All of that, and no one is doped up on tryptophan yet. But before I turn you loose to your families for the Thanksgiving weekend, let’s talk about some turkeys.

Although I couldn’t remember exactly where you had ranked Justin Morneau in your AL MVP picks, I was surprised again to see that you had him 15th. Wow. I doubt you will ever concede a mistake, but perhaps it is time to re-think how you analyze these things. Your recognition of a mainstream bias against progressive statistics like VORP and RARP seems to have morphed into a bias of your own–against traditional HR and RBI guys. Today’s announcement only highlights how far you’ve gone. C’mon now, can you admit that there’s no way he should’ve been 15th?!?


Yeah, I should let the BBRAA change my mind. That’s a good approach to life.

The writers got it wrong, plain and simple. They identified two guys who had lots of RBIs on good teams and voted for them, ignoring all of the other information available. They ignored defense, they ignored doubles, they ignored OBP, they ignored pitchers and the value they have…they collectively saw the shiny things, got distracted, and further diminished the value of the awards they give out each year. The Most Valuable Player award is redefined to fit the storyline every year, but when it’s defined as “having lots of RBIs and good teammates,” we’re well past the point of a defensible argument.

The problem isn’t the results of any specific vote. The problem is that we have no expectations of anything better. We’ve simply conceded that the people charged with delivering these honors will make it up as they go along, picking the story they liked the best and inventing a rationaliztion to fit. So in some years, being an up-the-middle guy matters. In some years, having lots of guys on base in front of you matters. In some years, you win the award on style points. In some years, you win it on numbers. “Value” doesn’t matter, except in sentences like, “statistics don’t really capture the value of” Player X. The ballots attached to those lines quite often then list guys in order of their RBI counts.

That’s what this year was about, you know. It was about throwing away 25 years of education about how RBIs don’t tell you anything about the value of players. RBIs are a proxy for power and the OBP of the guys in front of you, and they do not, they have never, reflected specific skill beyond those figures. They’re an accounting tool. So Ryan Howard and Justin Morneau can raise a glass to Harry Chadwick, because only in a world in which RBIs are tracked would anyone have alighted on them as the most valuable anything. Albert Pujols was superior to Ryan Howard in every advanced metric and most traditional ones.

The storyline argument for Howard over Pujols-the former carried his team down the stretch-breaks down once you apply any logic at all. For one, Howard “carried” the Phillies to a 162-game season, while Pujols’ team won its division and moved on. In other years, as far back as, oh, 2005, “making the playoffs” has been valued enough to give the inferior player the MVP. Moreover, Pujols carried the Cardinals in April and May-when they built a record that allowed them to suffer slumps later in the season-just as much as Howard did the Phillies later in the year. The persistent myth that August and September count more than April and May is belied every season by the standings, which seem to lack such an adjustment. Finally, the Phillies were a pretty good team outside of Howard, with Cole Hamels and Jamie Moyer pitching well, and Chase Utley and Jimmy Rollins becoming the NL’s best DP combination, and an assortment of role players having good stretches. In fact, I would strongly argue that the Phillies-minus-Howard was a better team than Cardinals-minus-Pujols.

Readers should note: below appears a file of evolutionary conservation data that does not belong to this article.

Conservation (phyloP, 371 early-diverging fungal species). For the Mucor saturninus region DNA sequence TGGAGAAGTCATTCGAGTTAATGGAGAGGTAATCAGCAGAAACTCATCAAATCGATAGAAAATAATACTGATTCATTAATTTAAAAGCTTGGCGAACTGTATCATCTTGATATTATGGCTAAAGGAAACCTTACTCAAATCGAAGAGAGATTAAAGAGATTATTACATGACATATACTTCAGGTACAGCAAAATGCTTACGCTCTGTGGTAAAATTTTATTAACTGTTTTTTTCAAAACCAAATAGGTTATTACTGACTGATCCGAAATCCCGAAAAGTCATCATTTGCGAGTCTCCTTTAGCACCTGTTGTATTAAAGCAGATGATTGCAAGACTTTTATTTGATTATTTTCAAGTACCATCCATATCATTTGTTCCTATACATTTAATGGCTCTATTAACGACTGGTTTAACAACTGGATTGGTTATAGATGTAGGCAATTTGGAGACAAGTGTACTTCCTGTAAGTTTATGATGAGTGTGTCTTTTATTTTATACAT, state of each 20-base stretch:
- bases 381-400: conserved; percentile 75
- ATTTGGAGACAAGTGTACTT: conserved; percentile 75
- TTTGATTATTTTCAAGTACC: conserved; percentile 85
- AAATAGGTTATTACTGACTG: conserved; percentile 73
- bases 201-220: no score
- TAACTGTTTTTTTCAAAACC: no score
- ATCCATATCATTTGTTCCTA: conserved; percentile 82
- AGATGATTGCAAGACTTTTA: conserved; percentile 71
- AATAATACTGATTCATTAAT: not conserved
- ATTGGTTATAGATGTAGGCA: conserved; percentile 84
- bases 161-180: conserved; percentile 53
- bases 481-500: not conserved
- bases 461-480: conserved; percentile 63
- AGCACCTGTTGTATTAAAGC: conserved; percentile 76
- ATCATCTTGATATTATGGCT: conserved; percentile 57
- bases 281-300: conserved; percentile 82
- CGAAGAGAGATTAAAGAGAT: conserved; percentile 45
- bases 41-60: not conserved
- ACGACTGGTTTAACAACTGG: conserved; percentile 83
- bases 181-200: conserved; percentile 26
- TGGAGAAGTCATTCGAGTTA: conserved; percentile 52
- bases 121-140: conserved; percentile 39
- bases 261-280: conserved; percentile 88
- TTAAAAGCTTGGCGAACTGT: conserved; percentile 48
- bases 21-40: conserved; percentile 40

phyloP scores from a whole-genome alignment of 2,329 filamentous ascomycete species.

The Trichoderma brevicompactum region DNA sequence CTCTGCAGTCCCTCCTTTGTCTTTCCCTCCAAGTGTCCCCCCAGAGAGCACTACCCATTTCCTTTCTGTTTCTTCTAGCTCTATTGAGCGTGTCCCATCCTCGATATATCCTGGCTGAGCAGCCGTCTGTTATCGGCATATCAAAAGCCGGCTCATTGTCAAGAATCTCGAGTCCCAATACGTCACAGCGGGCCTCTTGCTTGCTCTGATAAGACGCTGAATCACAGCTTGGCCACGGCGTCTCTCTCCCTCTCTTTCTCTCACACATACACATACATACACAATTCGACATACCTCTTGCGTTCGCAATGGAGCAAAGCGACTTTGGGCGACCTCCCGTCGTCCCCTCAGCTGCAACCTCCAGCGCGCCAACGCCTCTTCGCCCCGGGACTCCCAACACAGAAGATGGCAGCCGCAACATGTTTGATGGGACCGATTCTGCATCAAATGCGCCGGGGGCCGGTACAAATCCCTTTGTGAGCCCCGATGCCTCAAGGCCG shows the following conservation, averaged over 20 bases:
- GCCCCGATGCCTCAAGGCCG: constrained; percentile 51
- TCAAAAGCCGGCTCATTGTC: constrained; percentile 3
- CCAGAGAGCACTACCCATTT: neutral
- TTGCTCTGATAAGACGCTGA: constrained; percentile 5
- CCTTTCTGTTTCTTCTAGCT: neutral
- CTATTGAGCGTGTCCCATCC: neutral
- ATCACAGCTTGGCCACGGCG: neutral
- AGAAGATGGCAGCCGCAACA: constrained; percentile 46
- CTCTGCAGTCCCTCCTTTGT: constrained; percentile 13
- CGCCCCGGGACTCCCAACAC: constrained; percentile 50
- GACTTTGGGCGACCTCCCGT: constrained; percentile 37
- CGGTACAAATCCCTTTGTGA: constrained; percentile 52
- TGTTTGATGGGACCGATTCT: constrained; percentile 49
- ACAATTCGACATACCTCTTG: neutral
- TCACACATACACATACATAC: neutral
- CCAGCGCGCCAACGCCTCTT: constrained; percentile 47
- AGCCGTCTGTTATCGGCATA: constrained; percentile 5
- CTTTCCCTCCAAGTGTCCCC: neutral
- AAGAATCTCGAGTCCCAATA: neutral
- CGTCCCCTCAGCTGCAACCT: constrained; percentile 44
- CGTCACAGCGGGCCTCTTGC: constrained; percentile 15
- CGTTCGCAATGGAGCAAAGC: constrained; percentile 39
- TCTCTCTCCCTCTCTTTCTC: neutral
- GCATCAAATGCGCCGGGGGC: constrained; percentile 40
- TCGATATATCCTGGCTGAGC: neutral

The voters elected Howard over Pujols because he had more RBIs and because he helped them fill more column inches. He’s the Most Valuable Player, but in no way was he the most valuable player. The writers simply got it wrong.

Of course, the NL vote looks downright inspired compared to what happened in the AL. The electorate just decided that a guy with little or no defensive value and a .321/.375/.559 line was the most valuable player in the league. Justin Morneau wasn’t the most valuable Twin, or even the second-most-valuable Twin. He was the guy who hit for power behind lots of guys who got on base.

The storyline argument for Morneau is even more ridiculous than it is for Howard. He was a part of the Twins‘ turnaround, but so many things changed for the Twins after the first six weeks-Francisco Liriano, Jason Bartlett, Nick Punto, the defense, etc.-that crediting one man for that rush flies in the face of the available evidence. The entire team played better, and when you run the numbers, you find that Joe Mauer and Johan Santana contributed more to the Twins’ success than Justin Morneau did, and that a whole bunch of guys around the league had more value to their teams. The fact that the BBRAA voters, who will be the first to deride performance analysts as fantasy geeks who don’t really know the game, couldn’t see past the RBIs to look at the complete players who were much more valuable is just too rich an irony for me when I’m trying to eat light heading into the holidays.

The tools that we use to measure performance, things like VORP and Equivalent Average and Runs Over Replacement Player and such, may not be for everyone. I would certainly never argue that they capture everything about baseball, and I don’t order my ballots that way as a matter of course. But certainly we can agree that if these tools tell us that a player is the 15th best in the league this year, and that player doesn’t have some kind of overwhelming markers like defense in his favor, and that player is behind mutiple teammates in the metrics…can’t we agree that perhaps that player is a ridiculous MVP choice?